Komaroff agreed. "I don't think the failure of one drug that hits malignant B cells is proof against the autoimmune hypothesis per se. I think the evidence is that rituximab doesn't work, but that doesn't invalidate the autoimmunity hypothesis."

Cyclophosphamide: The same Norwegian group also showed positive findings in an open-label, phase 2 trial of the immune-modifying drug cyclophosphamide in 22 of 40 patients. Interestingly, HLA risk alleles were much more common in responders than nonresponders, Scheibenbogen noted.

Immunoadsorption: This technique, similar to dialysis, involves separating out the blood plasma by centrifugation and removing IgG autoantibodies by a binding column, then returning the plasma back to the patient. It is used, primarily in Europe, to treat severe autoimmune diseases including dilative cardiomyopathy and refractory systemic lupus erythematosus (SLE).

Scheibenbogen's group has conducted two studies of immunoadsorption in ME/CFS. In one, a 5-day procedure led to rapid symptom improvement in 7 of 10 patients, with sustained improvement in 3 patients after 2 years. Autoantibodies decreased rapidly in 9 of the 10 patients. In a follow-up study of five of the responders 2 years later, retreatment with a modified immunoadsorption protocol led to rapid and sustained improvement in four. Further study has been on hold because of the pandemic.

Next-gen IgG-targeting therapies: Another approach that could offer promise for ME/CFS involves therapies that block the Fc receptors of IgG. Several are in phase 1-3 trials for autoimmune conditions. One candidate drug, the Fc fragment efgartigimod, is currently in phase 3 trials for several conditions, including generalized myasthenia gravis, primary immune thrombocytopenia, and chronic inflammatory demyelinating polyneuropathy. Phase 3 trials are planned for the monoclonal antibody rozanolixizumab in those same conditions.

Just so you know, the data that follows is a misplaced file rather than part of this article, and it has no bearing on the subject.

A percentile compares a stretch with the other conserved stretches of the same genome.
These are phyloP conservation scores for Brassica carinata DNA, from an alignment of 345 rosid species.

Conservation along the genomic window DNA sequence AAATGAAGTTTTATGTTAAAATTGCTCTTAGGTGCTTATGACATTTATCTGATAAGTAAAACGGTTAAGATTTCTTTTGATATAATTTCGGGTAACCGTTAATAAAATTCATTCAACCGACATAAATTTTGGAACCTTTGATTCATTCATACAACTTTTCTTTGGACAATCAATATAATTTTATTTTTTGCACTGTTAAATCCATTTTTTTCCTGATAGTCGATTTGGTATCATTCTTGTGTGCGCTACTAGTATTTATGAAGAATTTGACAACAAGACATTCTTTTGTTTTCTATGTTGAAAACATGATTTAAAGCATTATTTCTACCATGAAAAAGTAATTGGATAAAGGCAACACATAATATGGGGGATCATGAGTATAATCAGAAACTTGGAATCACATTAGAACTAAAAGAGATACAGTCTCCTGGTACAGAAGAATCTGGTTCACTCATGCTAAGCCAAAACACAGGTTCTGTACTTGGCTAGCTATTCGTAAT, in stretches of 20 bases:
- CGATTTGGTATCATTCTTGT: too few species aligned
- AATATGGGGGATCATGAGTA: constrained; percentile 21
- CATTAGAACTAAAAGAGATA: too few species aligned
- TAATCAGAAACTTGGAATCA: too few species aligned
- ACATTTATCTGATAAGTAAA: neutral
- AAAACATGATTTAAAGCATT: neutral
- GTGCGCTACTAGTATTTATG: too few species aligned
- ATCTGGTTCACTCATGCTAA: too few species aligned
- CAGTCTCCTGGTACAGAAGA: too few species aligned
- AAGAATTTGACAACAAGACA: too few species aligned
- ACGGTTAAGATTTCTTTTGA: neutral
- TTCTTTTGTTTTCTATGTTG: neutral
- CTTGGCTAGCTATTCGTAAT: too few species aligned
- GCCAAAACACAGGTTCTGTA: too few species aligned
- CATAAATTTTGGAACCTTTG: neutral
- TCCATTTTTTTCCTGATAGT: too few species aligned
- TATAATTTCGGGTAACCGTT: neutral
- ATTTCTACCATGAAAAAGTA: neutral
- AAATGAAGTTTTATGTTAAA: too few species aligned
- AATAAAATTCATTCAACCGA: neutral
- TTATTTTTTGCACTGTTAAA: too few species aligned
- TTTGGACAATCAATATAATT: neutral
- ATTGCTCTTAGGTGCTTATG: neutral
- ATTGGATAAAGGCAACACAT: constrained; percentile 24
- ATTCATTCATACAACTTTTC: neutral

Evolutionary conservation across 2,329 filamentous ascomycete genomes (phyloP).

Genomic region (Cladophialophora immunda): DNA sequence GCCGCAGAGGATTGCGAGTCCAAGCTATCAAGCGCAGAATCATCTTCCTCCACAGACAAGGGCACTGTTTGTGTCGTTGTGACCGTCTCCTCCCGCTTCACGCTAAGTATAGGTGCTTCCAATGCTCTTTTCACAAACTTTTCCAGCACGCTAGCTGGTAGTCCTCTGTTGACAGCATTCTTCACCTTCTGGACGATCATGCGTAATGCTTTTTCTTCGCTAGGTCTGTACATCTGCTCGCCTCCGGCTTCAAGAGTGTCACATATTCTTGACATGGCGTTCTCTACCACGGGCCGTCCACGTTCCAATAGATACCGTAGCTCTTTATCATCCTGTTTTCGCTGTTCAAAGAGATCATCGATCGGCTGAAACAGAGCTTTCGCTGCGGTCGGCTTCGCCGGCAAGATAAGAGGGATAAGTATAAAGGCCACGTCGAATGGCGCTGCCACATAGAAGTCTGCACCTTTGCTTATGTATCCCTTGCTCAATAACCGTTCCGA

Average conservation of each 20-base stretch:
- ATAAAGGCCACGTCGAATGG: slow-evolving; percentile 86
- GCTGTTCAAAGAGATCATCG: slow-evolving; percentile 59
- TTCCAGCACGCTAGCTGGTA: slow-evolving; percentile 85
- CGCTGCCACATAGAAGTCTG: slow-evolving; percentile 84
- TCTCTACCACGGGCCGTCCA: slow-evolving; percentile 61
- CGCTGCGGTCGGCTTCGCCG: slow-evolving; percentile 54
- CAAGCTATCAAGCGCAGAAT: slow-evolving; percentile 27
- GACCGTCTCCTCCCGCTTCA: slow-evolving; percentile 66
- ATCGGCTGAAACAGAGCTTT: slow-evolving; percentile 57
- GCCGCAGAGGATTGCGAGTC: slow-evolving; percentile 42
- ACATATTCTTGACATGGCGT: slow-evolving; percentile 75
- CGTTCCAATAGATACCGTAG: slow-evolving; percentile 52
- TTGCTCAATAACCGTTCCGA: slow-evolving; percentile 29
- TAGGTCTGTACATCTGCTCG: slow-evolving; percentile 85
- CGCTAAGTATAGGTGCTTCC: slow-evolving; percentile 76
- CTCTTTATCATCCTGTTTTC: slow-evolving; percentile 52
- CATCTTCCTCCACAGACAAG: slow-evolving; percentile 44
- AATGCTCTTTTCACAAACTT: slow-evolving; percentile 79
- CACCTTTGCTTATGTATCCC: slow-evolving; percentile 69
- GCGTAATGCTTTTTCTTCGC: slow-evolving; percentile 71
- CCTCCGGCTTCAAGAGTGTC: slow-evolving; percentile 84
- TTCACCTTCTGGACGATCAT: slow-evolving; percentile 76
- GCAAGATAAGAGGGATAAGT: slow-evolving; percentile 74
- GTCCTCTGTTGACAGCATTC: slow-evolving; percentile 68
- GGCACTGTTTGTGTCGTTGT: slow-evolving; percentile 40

Newer-generation monoclonal antibodies targeting CD19 or CD20 that show benefit in various autoimmune conditions are another possibility for ME/CFS. These include ocrelizumab (Ocrevus), approved in the United States for treating relapsing and progressive multiple sclerosis and in trials for SLE; obinutuzumab (Gazyva), approved for treating lymphoma and also in development for SLE; and ublituximab, in phase 3 trials for multiple sclerosis.

"Most of them are more effective than rituximab," Scheibenbogen noted, adding that "currently the data look quite promising. They are effective in different autoimmune diseases and they are quite well tolerated. There's great hope now with COVID-19 that we can convince some companies to do such trials in ME/CFS as well."

Scheibenbogen's institution, the Charité Fatigue Center, has a patent for beta2-adrenergic receptor antibodies for diagnosing ME/CFS under her name together with Celltrend. Komaroff has received personal fees from Serimmune.

This article originally appeared on MDedge.com, part of the Medscape Professional Network.